By crawling a child learns to stand. ~ African




(written in the Tasmanian bush.)


Through the valleys, softly creeping

‘Mid the tree-tops, tempest-tossed,

see the cloud-forms seeking, peeping

For the loved ones that are lost.

Not for storm or sunshine resting,

Will they slacken or desist,

Or grow weary in their questing

For the children of the mist.


Where are those children hiding?

Surely they will soon return,

In the gorge again abiding

‘Mid the myrtle and the fern.

Ah! the dusky forms departed

Nevermore will keep their tryst,

And the clouds, alone, sad-hearted,

mourn the Children of the Mist.


E’en the wild bush-creatures, scattered,

Ere they die renew their race,

And the pine, by levin shattered,

Leaves an heir to take his place.

Though each forest thing, forth stealing,

Year by year the clouds have kissed,

Vainly are those white arms feeling

For the children of the mist.


Dead the race, beyond awaking,

Ere its task was well begun;

Human hearts that throbbed to breaking

Are but dust beneath the sun.

Past all dreams of vengeance-wreaking,

Blown where’er the tempests list.

But the cloud-forms still are seeking

For the children of the mist.


John Sandes

My Cigarette, My Friend I’ve got a bit of sinus My throat’s a little bit dry My lungs are a little bit wheezy But I’m not going to cry.


“Three of the four elements are shared by all creatures, but fire was a gift to humans alone. Smoking cigarettes is as intimate as we can become with fire without immediate excruciation. Every smoker is an embodiment of Prometheus, stealing fire from the gods and bringing it on back home. We smoke to capture the power of the sun, to pacify Hell, to identify with the primordial spark, to feed on them arrow of the volcano. It’s not the tobacco we’re after but the fire. When we smoke, we are performing a version of the fire dance, a ritual as ancient as lightning.”

― Tom Robbins, Still Life With Woodpecker

The three little kittens, they lost their mittens, And they began to cry, “Oh, mother dear, we sadly fear, That we have lost our mittens.

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Confront a child, a puppy, and a kitten with sudden danger; the child will turn instinctively for assistance, the puppy will grovel in abject submission, the kitten will brace its tiny body for a frantic resistance.



Kittens are born with their eyes shut. They open them in about six days, take a look around, then close them again for the better part of their lives. – Stephen Baker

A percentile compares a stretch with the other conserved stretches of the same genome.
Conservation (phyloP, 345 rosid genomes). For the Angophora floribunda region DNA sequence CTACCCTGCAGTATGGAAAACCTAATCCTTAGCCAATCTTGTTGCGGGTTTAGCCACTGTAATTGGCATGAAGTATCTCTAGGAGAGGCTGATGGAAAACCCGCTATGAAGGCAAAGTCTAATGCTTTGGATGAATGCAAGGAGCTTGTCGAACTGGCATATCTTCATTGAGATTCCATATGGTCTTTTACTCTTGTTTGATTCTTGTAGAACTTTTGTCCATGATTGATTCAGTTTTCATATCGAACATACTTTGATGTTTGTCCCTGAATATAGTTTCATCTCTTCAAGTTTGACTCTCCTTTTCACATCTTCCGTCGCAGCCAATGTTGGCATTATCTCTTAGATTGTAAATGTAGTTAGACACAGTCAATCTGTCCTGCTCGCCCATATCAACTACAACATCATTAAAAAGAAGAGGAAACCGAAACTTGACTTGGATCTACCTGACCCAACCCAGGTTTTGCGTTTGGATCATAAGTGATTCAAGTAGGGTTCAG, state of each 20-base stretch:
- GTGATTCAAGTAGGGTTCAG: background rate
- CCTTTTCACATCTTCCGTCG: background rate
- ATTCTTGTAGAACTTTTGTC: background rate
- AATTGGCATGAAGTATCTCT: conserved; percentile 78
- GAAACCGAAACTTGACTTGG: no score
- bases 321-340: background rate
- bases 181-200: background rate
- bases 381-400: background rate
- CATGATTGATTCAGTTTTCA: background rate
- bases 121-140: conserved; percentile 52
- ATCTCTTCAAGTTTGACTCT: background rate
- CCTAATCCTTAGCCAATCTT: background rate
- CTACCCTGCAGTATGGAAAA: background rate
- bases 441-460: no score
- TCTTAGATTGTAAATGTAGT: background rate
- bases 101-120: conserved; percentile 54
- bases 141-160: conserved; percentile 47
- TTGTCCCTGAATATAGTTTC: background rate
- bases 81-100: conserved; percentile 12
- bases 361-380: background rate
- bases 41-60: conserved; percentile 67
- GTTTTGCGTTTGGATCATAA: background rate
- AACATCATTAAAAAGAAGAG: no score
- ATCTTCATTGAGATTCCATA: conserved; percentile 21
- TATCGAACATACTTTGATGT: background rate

Foreign Kittens
Kittens large and Kittens small,
Prowling on the Back Yard Wall,
Though your fur be rough and few,
I should like to play with you.
Though you roam the dangerous street,
And have curious things to eat,
Though you sleep in barn or loft,
With no cushions warm and soft,
Though you have to stay out-doors
When it’s cold or when it pours,
Though your fur is all askew–
How I’d like to play with you!


A Selection of Kitten Verse by Oliver Herford

It’s a braw bricht moonlit nicht the nicht

It’s a good (or brilliant) bright moonlight night tonight.



“The moon does not fight. It attacks no one. It does not worry. It does not try to crush others. It keeps to its course, but by its very nature, it gently influences. What other body could pull an entire ocean from shore to shore? The moon is faithful to its nature and its power is never diminished.”

― Deng Ming-Dao, Everyday Tao: Living with Balance and Harmony

Boys do not grow up gradually. They move forward in spurts like the hands of clocks in railway stations. – Cyril Connolly

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Brian Dunnett & Mark Gregory . . . research archive

The Northern Mail

The Northern Mail is moving fast
With seven hundred souls;
Though many vow this ride’s their last,
The fireman shovels coal.

Who knows the drama buried here
Within this lurching throng?
Who knows what tales of love and fear—
Who knows who’s right—or wrong?

There’s cutters, shearers, spielers, thugs,
Commercials with cigars
With town-men, bushmen, bad men, mugs,
They jostle through the cars.

The Northern Mail goes roaring on,
A comet through the night;
The sun goes down, the bush has gone,
The farm-lamps fly from sight.

And some arrange, with weary hand,
A bundle in the rack;
Only the bush can understand
Their fate—along the track….

And some for health and pleasure go,
And some go riding free,
And some sleep now who do not know
Where their next bed will be.

God knows what’s in those trunks and ports,